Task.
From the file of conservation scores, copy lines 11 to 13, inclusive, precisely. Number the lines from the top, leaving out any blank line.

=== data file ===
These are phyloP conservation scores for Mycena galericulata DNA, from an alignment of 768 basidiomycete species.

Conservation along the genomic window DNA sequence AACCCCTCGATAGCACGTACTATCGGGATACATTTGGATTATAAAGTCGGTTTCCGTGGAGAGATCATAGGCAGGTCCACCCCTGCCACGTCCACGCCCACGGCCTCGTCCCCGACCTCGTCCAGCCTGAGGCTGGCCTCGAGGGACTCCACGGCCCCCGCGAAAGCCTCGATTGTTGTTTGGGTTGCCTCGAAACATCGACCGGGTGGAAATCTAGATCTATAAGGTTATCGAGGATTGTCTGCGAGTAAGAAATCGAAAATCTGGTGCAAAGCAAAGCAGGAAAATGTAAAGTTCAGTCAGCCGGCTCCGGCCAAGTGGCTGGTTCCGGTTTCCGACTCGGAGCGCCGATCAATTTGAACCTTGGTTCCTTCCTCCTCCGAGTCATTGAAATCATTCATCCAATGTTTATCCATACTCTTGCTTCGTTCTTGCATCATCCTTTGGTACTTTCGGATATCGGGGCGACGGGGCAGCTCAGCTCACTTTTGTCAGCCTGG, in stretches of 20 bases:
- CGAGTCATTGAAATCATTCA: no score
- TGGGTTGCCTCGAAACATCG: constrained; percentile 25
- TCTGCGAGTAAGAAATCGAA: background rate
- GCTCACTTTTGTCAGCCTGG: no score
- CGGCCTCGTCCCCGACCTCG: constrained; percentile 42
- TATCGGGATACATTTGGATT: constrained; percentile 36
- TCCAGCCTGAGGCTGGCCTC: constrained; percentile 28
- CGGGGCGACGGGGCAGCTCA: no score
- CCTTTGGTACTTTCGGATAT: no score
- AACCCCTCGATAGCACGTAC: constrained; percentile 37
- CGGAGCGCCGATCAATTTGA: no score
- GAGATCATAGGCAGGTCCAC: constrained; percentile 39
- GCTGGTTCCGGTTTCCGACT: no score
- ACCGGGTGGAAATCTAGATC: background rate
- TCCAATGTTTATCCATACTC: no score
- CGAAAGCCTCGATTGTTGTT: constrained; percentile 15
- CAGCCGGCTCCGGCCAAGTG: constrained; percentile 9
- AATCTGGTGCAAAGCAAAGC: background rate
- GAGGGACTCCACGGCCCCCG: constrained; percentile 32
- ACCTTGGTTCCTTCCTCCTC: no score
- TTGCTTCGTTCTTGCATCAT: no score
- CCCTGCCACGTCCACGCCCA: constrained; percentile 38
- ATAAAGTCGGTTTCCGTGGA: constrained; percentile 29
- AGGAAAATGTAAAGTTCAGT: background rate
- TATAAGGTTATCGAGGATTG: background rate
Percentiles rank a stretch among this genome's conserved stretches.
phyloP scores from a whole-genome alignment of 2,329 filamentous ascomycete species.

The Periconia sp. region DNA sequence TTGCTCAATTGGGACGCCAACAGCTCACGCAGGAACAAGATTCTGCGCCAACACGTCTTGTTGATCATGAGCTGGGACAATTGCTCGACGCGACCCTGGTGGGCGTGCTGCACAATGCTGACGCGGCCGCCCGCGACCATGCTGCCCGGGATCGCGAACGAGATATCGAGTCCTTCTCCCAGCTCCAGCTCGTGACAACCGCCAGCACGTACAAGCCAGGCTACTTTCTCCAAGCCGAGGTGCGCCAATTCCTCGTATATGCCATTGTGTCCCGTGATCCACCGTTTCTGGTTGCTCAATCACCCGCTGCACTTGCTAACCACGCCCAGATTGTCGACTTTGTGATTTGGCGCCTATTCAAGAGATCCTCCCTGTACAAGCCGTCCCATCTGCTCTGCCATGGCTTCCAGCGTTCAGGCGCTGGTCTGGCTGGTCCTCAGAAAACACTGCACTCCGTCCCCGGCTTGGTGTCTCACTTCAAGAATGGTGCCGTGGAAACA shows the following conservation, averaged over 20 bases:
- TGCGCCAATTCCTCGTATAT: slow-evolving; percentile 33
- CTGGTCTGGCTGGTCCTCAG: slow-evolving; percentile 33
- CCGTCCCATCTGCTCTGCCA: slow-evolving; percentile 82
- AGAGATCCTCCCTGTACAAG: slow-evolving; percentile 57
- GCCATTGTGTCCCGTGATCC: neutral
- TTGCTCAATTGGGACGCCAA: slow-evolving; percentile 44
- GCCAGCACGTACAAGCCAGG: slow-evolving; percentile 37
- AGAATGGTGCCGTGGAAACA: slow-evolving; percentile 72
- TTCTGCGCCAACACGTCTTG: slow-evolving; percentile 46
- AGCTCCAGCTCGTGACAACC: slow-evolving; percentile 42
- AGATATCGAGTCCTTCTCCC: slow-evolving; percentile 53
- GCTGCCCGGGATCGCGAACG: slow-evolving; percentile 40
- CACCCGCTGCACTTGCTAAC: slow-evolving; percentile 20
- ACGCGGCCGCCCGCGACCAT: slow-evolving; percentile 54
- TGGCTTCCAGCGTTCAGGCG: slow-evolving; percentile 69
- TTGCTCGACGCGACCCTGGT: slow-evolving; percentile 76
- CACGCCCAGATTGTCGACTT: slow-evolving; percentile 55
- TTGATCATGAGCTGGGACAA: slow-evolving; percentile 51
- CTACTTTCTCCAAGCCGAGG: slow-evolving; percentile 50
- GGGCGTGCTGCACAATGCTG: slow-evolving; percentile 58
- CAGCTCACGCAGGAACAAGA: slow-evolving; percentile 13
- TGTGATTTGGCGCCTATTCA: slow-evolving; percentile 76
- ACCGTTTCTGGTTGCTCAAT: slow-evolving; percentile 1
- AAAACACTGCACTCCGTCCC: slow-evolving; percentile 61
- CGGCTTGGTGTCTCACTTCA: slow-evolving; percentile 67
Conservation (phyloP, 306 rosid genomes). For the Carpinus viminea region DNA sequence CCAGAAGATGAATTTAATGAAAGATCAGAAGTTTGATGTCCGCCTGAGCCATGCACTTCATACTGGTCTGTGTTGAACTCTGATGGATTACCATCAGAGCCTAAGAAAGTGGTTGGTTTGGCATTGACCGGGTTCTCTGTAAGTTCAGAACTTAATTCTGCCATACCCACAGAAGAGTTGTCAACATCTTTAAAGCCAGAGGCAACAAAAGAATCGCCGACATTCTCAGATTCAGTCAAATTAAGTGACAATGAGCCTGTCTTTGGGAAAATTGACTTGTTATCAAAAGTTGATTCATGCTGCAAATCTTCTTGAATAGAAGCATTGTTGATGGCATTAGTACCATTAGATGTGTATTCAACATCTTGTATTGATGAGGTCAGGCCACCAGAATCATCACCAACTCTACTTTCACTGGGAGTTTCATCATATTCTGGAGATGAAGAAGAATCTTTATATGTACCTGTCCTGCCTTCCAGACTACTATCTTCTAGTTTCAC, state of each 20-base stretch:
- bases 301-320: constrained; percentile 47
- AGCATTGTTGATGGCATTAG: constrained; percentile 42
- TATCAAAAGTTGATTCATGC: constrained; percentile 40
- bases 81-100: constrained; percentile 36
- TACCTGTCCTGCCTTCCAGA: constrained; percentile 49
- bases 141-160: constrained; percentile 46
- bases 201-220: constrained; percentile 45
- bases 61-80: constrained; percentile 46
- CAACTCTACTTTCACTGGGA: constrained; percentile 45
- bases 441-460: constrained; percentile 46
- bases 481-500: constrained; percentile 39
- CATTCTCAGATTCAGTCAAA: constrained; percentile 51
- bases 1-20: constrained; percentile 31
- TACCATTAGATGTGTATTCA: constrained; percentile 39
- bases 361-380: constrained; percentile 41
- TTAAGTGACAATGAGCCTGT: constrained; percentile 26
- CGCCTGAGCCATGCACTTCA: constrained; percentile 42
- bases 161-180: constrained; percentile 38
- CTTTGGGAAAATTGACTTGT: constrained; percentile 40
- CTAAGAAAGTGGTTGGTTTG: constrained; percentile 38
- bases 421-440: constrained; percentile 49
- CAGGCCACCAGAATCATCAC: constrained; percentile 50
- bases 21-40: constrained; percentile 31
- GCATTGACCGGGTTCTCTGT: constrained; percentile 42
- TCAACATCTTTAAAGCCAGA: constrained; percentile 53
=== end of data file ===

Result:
- CCTTTGGTACTTTCGGATAT: no score
- AACCCCTCGATAGCACGTAC: constrained; percentile 37
- CGGAGCGCCGATCAATTTGA: no score